Advancing the infection method, or the coding within the ransomware itself is not new news. It’s a necessity if hackers want to continue infecting victims. However, using a legitimate antivirus tool to trick users into installing the ransomware, takes it to the next level.
Hackers Exploit ESET Removal Tool
According to security researchers, the creators of Dharma ransomware, the variant that has infected victims around the globe since 2016, has tied the installation of its ransomware to an antivirus removal tool. The infection begins with a malicious email, claiming to be from Microsoft. The message states the victim’s PC is at risk following some unusual behavior. Due to the potential “corruption”, the victim is urged to “update and verify” their antivirus. Of course, in order to do so, they must click on the download (malicious) link.
If the victim opts to click on the link, two files begin to execute. One is the ransomware variant, Dharma. This begins encrypting the files on the PC, while the other file, the ESET antivirus removal tool, also begins to install. Although outdated, the antivirus removal tool is a legitimate version and requires the user to follow prompts to complete the installation process. The goal is for users to be focused on the installation of this tool, and distract them from the other malicious activity taking place on the PC.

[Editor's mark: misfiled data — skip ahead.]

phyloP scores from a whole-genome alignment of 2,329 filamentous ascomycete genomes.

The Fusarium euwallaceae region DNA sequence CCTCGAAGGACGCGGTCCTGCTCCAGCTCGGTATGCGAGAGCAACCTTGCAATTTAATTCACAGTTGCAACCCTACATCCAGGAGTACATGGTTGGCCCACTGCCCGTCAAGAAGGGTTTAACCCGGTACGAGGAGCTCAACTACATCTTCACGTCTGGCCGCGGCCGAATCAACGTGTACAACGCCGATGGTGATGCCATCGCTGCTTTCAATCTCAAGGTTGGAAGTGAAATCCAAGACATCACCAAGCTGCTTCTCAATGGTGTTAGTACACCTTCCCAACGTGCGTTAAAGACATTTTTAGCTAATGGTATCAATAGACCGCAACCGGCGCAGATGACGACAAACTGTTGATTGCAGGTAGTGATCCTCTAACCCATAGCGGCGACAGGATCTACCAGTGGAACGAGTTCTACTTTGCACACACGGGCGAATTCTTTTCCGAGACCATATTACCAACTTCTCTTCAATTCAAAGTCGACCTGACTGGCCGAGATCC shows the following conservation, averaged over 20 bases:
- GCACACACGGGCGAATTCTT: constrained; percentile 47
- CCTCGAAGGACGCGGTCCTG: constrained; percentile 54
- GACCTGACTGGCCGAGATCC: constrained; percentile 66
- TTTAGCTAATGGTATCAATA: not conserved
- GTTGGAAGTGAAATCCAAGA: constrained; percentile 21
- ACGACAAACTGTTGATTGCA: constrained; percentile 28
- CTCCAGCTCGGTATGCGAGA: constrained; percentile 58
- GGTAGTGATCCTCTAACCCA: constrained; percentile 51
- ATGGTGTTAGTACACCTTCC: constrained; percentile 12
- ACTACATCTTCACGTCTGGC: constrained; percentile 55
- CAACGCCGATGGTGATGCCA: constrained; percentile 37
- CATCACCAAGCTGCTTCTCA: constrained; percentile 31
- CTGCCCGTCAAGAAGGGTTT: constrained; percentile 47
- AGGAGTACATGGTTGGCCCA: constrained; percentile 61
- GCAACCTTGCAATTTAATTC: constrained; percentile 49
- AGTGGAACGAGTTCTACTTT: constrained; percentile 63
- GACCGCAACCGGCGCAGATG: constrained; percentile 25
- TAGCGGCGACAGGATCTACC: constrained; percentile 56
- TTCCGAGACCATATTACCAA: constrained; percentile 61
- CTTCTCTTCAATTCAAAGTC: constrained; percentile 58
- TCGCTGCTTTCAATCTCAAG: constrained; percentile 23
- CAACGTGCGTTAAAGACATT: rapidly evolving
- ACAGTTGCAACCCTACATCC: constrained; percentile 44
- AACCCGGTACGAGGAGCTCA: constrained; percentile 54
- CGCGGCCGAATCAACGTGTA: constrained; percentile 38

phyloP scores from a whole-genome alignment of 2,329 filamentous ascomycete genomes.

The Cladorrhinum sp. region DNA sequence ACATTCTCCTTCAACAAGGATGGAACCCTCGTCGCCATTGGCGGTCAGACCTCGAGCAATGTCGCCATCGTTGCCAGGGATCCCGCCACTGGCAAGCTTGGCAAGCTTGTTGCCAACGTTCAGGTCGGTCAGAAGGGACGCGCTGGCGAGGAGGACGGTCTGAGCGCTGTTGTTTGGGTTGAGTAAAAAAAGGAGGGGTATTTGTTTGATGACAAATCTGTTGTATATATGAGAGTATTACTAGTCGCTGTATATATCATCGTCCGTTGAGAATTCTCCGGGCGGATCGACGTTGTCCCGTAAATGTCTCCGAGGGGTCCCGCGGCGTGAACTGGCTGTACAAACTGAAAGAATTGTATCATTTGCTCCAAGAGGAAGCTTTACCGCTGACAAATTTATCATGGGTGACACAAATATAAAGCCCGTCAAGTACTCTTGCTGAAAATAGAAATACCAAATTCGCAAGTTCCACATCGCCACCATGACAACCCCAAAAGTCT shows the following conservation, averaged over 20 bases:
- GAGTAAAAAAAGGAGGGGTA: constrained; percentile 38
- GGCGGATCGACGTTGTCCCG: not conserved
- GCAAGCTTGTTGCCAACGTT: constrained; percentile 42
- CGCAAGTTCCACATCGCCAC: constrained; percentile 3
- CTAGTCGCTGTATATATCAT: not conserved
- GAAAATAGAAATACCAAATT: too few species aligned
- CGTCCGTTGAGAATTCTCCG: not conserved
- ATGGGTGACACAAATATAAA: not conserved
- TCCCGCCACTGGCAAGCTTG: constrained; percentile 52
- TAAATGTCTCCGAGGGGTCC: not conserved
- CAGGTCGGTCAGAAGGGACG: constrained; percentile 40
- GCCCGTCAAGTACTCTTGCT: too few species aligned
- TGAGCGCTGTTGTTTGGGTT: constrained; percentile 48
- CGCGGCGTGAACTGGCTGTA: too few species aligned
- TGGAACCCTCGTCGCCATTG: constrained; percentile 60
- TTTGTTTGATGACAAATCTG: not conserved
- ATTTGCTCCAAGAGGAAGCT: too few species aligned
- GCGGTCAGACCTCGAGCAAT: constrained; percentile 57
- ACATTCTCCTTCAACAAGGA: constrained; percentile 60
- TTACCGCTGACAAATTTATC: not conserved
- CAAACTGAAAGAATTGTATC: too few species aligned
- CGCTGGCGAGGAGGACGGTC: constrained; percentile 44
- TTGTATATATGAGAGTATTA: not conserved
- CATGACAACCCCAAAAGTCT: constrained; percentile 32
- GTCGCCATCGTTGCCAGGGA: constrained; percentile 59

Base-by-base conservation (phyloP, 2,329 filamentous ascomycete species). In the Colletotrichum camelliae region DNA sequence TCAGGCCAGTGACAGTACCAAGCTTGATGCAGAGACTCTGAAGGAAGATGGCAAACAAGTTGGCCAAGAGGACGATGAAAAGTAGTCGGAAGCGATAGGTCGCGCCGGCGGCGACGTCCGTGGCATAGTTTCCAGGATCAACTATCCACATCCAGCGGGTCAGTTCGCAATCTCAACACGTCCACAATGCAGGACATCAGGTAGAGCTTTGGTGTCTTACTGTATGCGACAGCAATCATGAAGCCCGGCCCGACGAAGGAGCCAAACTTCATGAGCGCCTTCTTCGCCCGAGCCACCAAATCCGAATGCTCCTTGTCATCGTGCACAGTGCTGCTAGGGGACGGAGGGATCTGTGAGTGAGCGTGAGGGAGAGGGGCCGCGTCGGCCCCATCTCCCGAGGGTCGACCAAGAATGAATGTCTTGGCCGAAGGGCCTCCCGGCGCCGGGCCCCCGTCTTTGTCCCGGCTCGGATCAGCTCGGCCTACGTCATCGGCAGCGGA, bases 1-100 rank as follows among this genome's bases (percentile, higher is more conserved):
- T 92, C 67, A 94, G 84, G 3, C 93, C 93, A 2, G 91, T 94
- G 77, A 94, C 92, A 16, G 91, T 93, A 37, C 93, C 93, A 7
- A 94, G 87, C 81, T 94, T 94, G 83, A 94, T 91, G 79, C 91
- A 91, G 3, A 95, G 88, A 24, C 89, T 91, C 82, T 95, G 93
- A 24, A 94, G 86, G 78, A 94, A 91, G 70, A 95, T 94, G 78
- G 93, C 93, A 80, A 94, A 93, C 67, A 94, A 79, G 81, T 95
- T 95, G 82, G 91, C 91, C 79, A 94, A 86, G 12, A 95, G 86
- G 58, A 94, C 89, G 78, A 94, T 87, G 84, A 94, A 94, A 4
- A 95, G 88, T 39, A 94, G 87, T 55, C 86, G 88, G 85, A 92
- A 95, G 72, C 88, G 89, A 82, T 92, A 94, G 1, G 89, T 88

Once Dharma has encrypted the files, a ransom note will populate demanding payment in order for the victim to retrieve a decryption key.
To avoid falling victim, users are encouraged to do the following:
- Due diligence
- Review the email — Do you know the sender? Are you expecting the email? Are there typos?
- Deploy a security solution that uses application whitelisting. This will only permit, known-trusted files to execute.
- Ensure all programs and operating systems are updated. This will ensure any known security gaps, which hackers may attempt to exploit, are patched.